Managing Medical Expenses in Retirement: A Comprehensive Guide
An important part of saving for retirement is setting aside funds for medical expenses. It’s important to be financially prepared so you’re not caught off guard.
Approximately 80% of retirees are confident they’ll have enough money to cover medical expenses in retirement, according to a recent survey from the Employee Benefit Research Institute.
This may be due in part to an overestimation of what Medicare — the federal health insurance program for people aged 65 and over, and those with disabilities — actually covers.
Medicare falls short in various coverage areas, placing more financial burden on the retiree.
Establishing healthy habits early on — such as regular exercise and a healthy diet — can help you avoid expensive health complications later in life.
However, genetics and other uncontrollable factors often lead to necessary medical care with high out-of-pocket costs. Having a financial plan for health expenses will give you peace of mind and will help streamline your transition into retirement.
Table of Contents:
- Preparing for the Unexpected
- Understanding Cancer-Specific Costs
- Funding Medical Expenses in Retirement
- Planning for End of Life
- Additional Resources
Preparing for the Unexpected
As you age, your risk for chronic conditions such as cancer, diabetes, heart disease and stroke increases. This plays into why 77% of older adults have at least two chronic diseases.
Below are some facts about four of the most common chronic conditions in people 65 and older:
It’s important to be aware of your risk of developing these conditions, especially if you have a genetic predisposition. Hereditary genetic mutation can cause an increased risk of developing cancers of the breast, ovary, colon and prostate. Look into your family’s medical history, and if anyone has had a history of these cancers, it’s wise to consult a specialist who will give you a risk assessment based on genetic testing.
Lifestyle-related factors may also increase your risk of chronic conditions. For example, smoking increases your risk of developing lung cancer while exposure to asbestos can cause mesothelioma.
You can’t control a genetic predisposition, but you can do your best to make healthy lifestyle choices, including:
Reading up on the latest cancer research
Incorporating more healthy meals and less processed foods into your diet
Staying as active as possible.
All of these habits and more will help decrease your risk of cancer over time.
Understanding Cancer-Specific Costs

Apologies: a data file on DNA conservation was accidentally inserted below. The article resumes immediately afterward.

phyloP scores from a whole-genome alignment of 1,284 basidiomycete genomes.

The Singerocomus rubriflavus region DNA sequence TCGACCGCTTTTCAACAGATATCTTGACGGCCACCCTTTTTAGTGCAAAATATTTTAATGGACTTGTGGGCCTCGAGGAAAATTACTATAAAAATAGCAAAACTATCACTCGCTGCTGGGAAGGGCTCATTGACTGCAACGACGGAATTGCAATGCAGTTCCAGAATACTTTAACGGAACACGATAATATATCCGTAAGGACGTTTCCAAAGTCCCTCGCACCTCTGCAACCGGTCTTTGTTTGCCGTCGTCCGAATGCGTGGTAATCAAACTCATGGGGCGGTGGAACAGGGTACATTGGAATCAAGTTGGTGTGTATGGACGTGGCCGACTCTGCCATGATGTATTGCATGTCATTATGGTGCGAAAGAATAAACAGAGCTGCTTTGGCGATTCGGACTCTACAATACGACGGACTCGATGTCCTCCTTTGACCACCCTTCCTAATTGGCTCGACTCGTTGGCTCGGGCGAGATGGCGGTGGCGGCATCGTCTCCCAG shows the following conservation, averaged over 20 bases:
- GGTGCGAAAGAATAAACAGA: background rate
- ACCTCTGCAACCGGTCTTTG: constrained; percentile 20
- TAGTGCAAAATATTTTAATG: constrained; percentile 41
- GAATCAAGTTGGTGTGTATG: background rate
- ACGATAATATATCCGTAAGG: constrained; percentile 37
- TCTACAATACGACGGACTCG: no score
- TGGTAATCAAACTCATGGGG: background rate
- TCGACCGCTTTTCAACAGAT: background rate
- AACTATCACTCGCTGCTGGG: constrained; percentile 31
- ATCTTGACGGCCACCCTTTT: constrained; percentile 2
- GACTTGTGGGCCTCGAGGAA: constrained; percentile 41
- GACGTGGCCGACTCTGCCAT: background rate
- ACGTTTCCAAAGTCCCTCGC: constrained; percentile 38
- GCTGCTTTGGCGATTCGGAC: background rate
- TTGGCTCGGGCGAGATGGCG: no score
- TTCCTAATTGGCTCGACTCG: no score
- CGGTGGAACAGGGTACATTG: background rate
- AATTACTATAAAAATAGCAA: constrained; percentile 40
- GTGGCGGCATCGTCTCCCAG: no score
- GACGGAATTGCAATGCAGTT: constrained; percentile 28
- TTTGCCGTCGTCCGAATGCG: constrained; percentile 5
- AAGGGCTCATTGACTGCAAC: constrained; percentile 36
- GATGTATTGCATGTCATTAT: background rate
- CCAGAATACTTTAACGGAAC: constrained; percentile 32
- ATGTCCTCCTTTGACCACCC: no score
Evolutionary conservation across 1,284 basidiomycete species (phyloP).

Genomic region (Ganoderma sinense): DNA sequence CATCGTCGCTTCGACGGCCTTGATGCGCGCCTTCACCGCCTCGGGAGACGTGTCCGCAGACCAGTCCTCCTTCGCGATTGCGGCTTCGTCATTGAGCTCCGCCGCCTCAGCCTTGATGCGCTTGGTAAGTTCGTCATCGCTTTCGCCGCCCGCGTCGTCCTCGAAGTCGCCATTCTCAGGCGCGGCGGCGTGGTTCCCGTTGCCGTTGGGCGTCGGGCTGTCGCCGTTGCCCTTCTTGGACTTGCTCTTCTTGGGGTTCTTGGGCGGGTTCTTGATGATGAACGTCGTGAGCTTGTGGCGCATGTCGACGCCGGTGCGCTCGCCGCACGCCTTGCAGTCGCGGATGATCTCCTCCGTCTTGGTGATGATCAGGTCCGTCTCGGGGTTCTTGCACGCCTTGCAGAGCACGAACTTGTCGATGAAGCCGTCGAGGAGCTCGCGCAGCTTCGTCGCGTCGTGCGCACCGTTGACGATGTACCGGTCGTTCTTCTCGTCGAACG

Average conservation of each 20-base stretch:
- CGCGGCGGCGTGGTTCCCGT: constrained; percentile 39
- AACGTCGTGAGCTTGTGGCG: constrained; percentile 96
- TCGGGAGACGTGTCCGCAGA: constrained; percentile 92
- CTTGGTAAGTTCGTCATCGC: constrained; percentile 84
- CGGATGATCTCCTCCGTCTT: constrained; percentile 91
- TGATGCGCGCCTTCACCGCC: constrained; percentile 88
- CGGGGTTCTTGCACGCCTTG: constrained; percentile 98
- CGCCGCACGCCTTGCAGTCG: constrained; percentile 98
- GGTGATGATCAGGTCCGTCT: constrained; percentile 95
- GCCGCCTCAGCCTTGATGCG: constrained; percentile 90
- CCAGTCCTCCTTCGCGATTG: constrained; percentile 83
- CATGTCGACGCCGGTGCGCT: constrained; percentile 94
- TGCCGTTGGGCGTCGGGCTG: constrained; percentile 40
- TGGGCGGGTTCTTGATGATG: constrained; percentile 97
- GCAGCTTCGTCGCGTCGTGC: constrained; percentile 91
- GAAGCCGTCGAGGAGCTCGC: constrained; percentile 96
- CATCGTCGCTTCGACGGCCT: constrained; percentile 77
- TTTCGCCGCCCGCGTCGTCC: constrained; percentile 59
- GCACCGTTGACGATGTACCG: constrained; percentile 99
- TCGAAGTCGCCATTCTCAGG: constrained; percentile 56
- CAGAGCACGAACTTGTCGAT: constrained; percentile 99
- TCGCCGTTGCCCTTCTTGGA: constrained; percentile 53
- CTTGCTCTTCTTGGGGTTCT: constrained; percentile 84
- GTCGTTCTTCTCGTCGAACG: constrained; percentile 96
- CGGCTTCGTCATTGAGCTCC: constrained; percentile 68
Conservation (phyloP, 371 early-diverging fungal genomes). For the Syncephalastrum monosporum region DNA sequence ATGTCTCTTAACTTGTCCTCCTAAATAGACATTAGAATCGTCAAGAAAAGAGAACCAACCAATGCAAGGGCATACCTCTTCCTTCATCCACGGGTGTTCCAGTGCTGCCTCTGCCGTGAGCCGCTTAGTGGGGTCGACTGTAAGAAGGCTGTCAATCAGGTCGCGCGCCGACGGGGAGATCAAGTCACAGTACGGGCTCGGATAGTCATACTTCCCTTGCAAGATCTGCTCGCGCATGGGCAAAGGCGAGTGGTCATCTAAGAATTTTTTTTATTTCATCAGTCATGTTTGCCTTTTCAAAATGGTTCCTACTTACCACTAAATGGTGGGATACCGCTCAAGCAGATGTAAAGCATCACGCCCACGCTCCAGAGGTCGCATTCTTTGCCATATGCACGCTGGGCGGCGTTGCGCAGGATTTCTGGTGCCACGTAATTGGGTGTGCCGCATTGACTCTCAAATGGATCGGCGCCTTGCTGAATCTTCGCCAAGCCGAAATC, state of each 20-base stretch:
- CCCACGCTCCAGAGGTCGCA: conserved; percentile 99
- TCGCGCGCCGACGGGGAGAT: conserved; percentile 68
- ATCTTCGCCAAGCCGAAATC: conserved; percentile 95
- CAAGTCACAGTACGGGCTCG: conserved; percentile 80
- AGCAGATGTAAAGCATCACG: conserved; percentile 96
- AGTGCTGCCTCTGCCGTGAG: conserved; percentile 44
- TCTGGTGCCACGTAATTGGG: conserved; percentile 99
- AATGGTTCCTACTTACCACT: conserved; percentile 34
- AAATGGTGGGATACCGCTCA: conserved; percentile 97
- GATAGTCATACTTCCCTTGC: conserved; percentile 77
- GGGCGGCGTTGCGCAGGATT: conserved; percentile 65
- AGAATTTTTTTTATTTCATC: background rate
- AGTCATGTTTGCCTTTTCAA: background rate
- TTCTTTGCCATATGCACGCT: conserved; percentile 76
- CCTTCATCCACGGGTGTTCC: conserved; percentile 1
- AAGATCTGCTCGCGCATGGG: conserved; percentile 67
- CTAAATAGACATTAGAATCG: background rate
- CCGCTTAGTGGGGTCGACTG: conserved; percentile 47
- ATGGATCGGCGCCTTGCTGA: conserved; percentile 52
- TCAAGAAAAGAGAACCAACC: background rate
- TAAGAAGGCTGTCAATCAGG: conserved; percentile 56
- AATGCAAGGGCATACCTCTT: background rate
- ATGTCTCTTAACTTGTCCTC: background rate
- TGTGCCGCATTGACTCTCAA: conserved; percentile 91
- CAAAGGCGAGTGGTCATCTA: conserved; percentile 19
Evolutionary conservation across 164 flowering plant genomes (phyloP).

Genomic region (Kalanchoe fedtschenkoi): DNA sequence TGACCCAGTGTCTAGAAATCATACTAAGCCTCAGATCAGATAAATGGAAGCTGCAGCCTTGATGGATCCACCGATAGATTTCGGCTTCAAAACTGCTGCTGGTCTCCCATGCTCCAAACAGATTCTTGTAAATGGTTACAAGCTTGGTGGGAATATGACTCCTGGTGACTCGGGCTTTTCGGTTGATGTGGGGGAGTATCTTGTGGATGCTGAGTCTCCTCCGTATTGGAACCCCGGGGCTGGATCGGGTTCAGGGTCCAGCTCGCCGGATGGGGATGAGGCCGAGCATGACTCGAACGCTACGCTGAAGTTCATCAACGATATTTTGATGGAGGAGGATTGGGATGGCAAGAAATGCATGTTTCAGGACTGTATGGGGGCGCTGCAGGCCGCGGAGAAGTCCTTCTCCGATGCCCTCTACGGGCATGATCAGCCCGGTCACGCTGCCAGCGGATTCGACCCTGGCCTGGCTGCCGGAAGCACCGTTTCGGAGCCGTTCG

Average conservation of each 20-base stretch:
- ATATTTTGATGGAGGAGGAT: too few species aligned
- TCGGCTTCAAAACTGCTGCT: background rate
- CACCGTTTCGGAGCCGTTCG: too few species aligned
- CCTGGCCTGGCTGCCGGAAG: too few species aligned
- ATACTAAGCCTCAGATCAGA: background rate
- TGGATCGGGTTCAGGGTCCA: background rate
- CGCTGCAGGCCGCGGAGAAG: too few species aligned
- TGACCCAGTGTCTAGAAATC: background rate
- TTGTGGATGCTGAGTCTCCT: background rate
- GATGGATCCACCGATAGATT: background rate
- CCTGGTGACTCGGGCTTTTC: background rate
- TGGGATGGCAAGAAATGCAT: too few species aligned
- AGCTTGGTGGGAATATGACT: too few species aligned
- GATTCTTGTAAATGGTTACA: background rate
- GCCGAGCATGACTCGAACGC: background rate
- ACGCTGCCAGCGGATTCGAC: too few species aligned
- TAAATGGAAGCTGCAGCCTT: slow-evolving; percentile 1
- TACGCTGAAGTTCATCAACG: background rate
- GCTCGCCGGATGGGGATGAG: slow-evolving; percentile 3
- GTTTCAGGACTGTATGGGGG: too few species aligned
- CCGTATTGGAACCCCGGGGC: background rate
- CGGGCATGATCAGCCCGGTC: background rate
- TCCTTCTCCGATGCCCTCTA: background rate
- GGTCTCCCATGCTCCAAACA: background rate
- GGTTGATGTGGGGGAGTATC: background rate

A cancer diagnosis can quickly derail retirement plans and drain savings. According to a recent survey conducted by The Mesothelioma Center, 63% of cancer patients and their loved ones reported financial struggles following a cancer diagnosis.
The more you understand cancer-related costs, the better you can prepare for them.
Not everyone pays the same out-of-pocket costs for cancer. Factors such as the location and length of treatment may affect your total costs.
Cities that have a higher cost of living tend to have higher health care costs, according to the American Cancer Society. A longer treatment period only adds to total expenses.
Be aware that your insurance and Medicare likely won’t cover all the costs. Whether or not you have supplemental insurance will also determine your out-of-pocket expenses.
Which Costs to Expect
Out-of-pocket costs following a cancer diagnosis may include:
Office Visits: This includes the fees you pay for clinic visits for treatment or visiting your provider for checkups. This is typically a copay.
Drugs: This includes anything prescribed by your doctor, such as chemotherapy and pain medication. This also may include over-the-counter drugs or medications to help manage side effects.
Lab Tests: Blood work, urine tests and other lab tests may be conducted during your appointment. These are usually billed separately from the copay.
Imaging: CT scans, MRIs and X-rays all have fees for the radiologists, equipment and medications involved.
Radiation: Fees associated with radiation therapy may vary depending on the type of radiation needed and how many treatments are required.
Surgery: This includes equipment, medications and fees for the surgeon and anesthesiologist as well as other relevant expenses.
Hospital Stays: Your hospital stay will likely include fees for nursing care, procedures and medications received.
Lodging: You may need to arrange a lodging situation if you receive care from a facility that’s far away.
Transportation: Remember to account for gas, public transportation, ride-sharing, airfare or other means to get to and from your appointments.
Home Care: Nurses and specialists will charge fees that cover equipment and medicines used for in-home treatment.
Funding Medical Expenses in Retirement
Health care will likely be one of your biggest expenses in retirement. That’s why it’s important to have savings that are specifically dedicated to medical costs.
Unfortunately, many retirees underestimate just how much to save.
How Much to Budget for Medical Expenses
Couples aged 65 and older who retired in 2019 can expect to pay $285,000 in medical expenses throughout their retirement, according to Fidelity Investments. Single women and men can expect to pay $150,000 and $135,000, respectively.
While Social Security and your 401(k) will provide income during retirement, they are not sufficient to cover these hefty medical bills. To ease financial stress and ensure you’re covered for any medical issues that may arise in retirement, you’ll need to look beyond the standard retirement savings funds.
A big reason why people tend to underestimate how much they’ll need for medical expenses in retirement is that they expect Medicare to cover most costs.
According to a 2019 Kaiser Family Foundation study, the average Medicare beneficiary still spent well over $5,000 out-of-pocket per year for medical expenses.
So what does Medicare cover? When enrolling, you’ll have two coverage options. Understanding what each option covers will help you prepare for expenses you’ll need to cover yourself.
Original Medicare consists of parts A and B, which cover:
Home health care
Skilled nursing facility care
Durable medical equipment
Limited outpatient prescription drugs
Medicare Advantage Plans, or part C, is offered by a private company that has a contract with Medicare. Part C offers all the coverage of parts A and B with the addition of:
Special needs plans
Private fee-for-service plans
Preferred provider organizations
Health maintenance organizations
Medicare medical savings account plans
While Medicare covers a lot, there are still quite a few common services among retirees that are not covered, including:
Most dental care
Routine foot care
Hearing aids and fitting exams